Euro Crisis

How to Survive a Bank Bailout


Spanish Prime Minister Mariano Rajoy gives a press conference on June 10, 2012 at the Moncloa Palace in Madrid.

Photograph by Dani Pozo/AFP/Getty Images

Spanish Prime Minister Mariano Rajoy gives a press conference on June 10, 2012 at the Moncloa Palace in Madrid.

Debt is not sexy. Desperation is even less sexy. Both show weakness, a lack of power, and these are not the things voters look for in a politician. This has to be weighing on Mariano Rajoy, Spain’s prime minister, as he ponders his own future after announcing that Spain will need a €100 billion credit line to fix its own banks. Over the past four years, as politicians turned with cap in hand to the IMF—or Angela Merkel—each has tried, in his own way, to make the distinction between a sovereign debt failure and a bank crash. Each has tried to take the money and save his own career. And each, ultimately, has failed:

The bailout is your fault, too. Geir Haarde was Iceland’s prime minister during the country’s boom years. After its banking crisis in 2008, he pushed through an emergency law that guaranteed domestic deposits, launching several years of negotiations with the Netherlands and the United Kingdom that ultimately left foreign financial institutions with a haircut. Iceland’s contract with the IMF pegged some conditions to growth and preserved the country’s safety net. It’s not just debtors that behaved badly, Haarde’s line went, but creditors, too. All must suffer. Haarde left office the next year. In April 2012 he was acquitted of several charges of criminal negligence in allowing Iceland’s banks to grow, unchecked.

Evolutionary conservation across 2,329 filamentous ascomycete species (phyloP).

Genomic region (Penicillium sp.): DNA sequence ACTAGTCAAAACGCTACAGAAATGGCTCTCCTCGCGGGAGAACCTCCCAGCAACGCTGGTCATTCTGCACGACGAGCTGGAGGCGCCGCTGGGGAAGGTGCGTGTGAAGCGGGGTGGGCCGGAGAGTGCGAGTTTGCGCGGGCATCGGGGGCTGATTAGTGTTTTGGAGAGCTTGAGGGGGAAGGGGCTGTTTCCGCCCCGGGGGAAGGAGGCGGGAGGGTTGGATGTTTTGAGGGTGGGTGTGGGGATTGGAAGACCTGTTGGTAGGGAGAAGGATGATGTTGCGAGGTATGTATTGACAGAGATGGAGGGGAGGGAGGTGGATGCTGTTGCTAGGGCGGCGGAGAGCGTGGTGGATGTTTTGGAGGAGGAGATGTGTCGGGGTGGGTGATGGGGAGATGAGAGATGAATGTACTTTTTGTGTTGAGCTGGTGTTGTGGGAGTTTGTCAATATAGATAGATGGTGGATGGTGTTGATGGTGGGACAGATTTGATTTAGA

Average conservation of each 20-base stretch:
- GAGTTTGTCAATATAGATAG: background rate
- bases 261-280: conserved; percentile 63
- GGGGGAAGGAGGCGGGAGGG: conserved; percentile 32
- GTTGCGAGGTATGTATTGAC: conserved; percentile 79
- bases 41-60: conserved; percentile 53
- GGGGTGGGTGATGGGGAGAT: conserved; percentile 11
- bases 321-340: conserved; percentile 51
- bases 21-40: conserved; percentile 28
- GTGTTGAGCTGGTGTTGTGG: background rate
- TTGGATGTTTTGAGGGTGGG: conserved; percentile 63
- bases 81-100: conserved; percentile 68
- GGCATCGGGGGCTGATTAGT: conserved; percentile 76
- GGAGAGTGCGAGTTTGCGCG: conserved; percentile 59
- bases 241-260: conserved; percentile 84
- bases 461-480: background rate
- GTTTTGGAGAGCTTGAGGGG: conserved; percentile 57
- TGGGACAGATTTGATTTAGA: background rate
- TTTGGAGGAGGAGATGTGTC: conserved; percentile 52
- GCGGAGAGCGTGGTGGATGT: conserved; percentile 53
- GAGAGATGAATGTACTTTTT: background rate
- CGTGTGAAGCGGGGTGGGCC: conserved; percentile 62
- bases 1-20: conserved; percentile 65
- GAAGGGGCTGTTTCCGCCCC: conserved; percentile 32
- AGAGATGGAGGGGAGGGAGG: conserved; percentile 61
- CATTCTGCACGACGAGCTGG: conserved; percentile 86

The bailout is our fault. In 2010, Brian Cowen, Ireland’s Taoiseach, asked the IMF, the European Union, and the countries of Europe for a bailout after assuming the debts of the country’s banks. He then introduced a painful austerity budget. It’s honorable to own your own shame and to pay to redeem it, was his argument. Following the budget, Cowen announced elections. He lost them.

This is not a bailout. At a news conference in Madrid on Sunday, Rajoy announced with a straight face the “opening of a credit line.” Like Ireland, then, right? No, said Rajoy; since the money was going to shore up Spain’s banks and not the Spanish government, his country was not being bailed out like other European countries. Also, the credit would flow through the Spanish government to the banks. So … like Ireland, right? A government, not in arrears itself, assumes the debts of its banks and then accepts a line of credit to cover its new liabilities? No, said Rajoy, whether Spain was accepting a bailout was a “semantic discussion.”

Rajoy’s government waited a long time to accept its un-bailout. In his telling, the country first needed to prove itself through austerity. “Because we’d earned our credibility, the result of the euro group meeting last night became possible,” he said. What he must have known as he waited, however, is that there is only one way, as a politician, to survive a bank bailout: You don’t.

Greeley-brendan-190
Greeley is a staff writer for Bloomberg Businessweek in New York.

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